Magazine article NotiSur - South American Political and Economic Affairs

Southern Cone Reduces Poverty, Hunger

Magazine article NotiSur - South American Political and Economic Affairs

Southern Cone Reduces Poverty, Hunger

Article excerpt

Every month so far this year, the World Bank and UN agencies have made note of moderately positive economic indicators reported in the Latin American-Caribbean region. Meanwhile, the global crisis has become increasingly complicated by serious problems in countries that are traditional consumers of Latin American and Caribbean products.

Although the region is still far from meeting the UN Millennium Development Goals (MDGs) set in 2000 for fulfillment by 2015, experts laud regional progress toward reaching the first of those goals--reducing hunger and poverty. The UN and the World Bank attribute progress to increased employment and social inclusion throughout most of the region in recent years.

Correspondents from the Argentine daily Tiempo who, in early May, went to Lima, Peru, for the 35th session of the Economic Commission for Latin America and the Caribbean (ECLAC) reported that delegates focused on the "vigorous policy of social inclusion that reversed trends of the previous period and permitted the reduction of the scourges" of hunger and poverty (NotiCen, May 1, 2014). Simultaneous to ECLAC discussions, the UN held its 33rd Regional Conference of the Food and Agriculture Organization (FAO) in Santiago, Chile, calling it "a great opportunity" to further Latin American and Caribbean efforts to end those twin evils.

Argentine Agriculture Minister Carlos Casamiquela, president of the FAO conference, said that, although the region has made more progress in ending hunger than other parts of the world in the last 20 years, 47 million people in the region are still undernourished. "That's one of every 13 of us, which is a truly dreadful statistic," he said.

The FAO had already acknowledged regional progress toward ending poverty and hunger in its "The State of Food Insecurity in the World 2013" report published March 27. Undernourishment in Argentina had dropped to 5%, according to the report, and, like Uruguay before, Argentina had reached the goal of zero hunger based on FAO indicators. In addition, it had the lowest rate of population with unmet needs, followed by Uruguay at 5.9%; Costa Rica, 17.8; and Brazil, 18.6%.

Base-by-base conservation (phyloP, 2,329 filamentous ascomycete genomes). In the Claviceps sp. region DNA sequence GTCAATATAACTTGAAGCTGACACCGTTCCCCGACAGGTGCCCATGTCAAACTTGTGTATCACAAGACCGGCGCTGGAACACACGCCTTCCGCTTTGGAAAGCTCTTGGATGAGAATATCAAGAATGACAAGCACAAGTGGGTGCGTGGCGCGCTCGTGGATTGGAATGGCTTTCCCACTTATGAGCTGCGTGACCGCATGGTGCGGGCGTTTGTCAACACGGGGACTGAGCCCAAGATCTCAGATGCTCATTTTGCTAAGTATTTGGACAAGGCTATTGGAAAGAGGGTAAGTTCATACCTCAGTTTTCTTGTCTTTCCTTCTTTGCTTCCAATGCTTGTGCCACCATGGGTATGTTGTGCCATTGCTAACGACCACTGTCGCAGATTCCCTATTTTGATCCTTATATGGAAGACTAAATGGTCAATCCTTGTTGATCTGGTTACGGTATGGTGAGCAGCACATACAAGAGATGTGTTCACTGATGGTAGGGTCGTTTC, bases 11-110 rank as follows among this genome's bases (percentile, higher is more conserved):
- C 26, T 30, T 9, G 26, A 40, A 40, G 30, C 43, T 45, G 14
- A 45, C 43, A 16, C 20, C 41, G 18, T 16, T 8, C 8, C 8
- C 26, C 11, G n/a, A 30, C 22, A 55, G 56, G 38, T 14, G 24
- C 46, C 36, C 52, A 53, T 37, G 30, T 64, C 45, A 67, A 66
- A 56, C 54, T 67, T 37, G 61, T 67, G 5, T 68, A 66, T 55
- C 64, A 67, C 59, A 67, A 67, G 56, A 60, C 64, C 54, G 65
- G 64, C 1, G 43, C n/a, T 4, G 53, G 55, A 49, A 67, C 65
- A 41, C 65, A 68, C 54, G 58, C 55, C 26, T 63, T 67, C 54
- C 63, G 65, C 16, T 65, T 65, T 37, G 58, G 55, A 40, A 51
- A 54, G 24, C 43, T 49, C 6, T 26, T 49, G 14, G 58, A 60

"Social Gains in the Balance" and other World Bank reports offered similar information. The Social Gains report published in February highlighted the decline in poverty and inequality in the region in the past decade and specifically called attention to Southern Cone countries (Argentina, Brazil, Chile, Paraguay, and Uruguay) as leaders in the effort to reduce poverty in 2012 and 2013. It notes, however, that meanwhile the number of poor remained relatively unchanged in Central America and Mexico (NotiSur, Sept. 3, 2010).

Addressing a gathering of permanent Organization of American States ambassadors in April, World Bank President Jim Yong Kim, a Korean-American, distanced himself from the philosophy of the International Monetary Fund (IMF), which pushes major economic adjustments despite previous failures. "The region's continued reliance on indirect taxation, such as value added taxes, has undermined some of its gains in equity," he said. "The good news is that there's still room to use fiscal policy to promote a more equitable society."

The World Bank president also noted, "Over the past decade, Latin America and the Caribbean have made tremendous progress in reducing poverty and in boosting shared prosperity. Poverty has fallen by half to 12.3%. The middle class--currently 34% of the population--is growing. Meanwhile, inequality in Latin America--historically the world's highest--has fallen, even as it rises in practically every other part of the globe. For the first time, the number of people in the middle class surpasses those living in poverty."

"Fiscal policy can be used to sustain and deepen the region's significant social gains--and over the last decade, Latin America has increasingly used this strategy," Kim said.

The Fome cero (Zero Hunger) policy President Luiz Inacio Lula da Silva (2003-2011) set in place in Brazil in 2002, and which his successor President Dilma Rousseff has maintained, has been decisive in such progress (NotiSur, April 11, 2003). …

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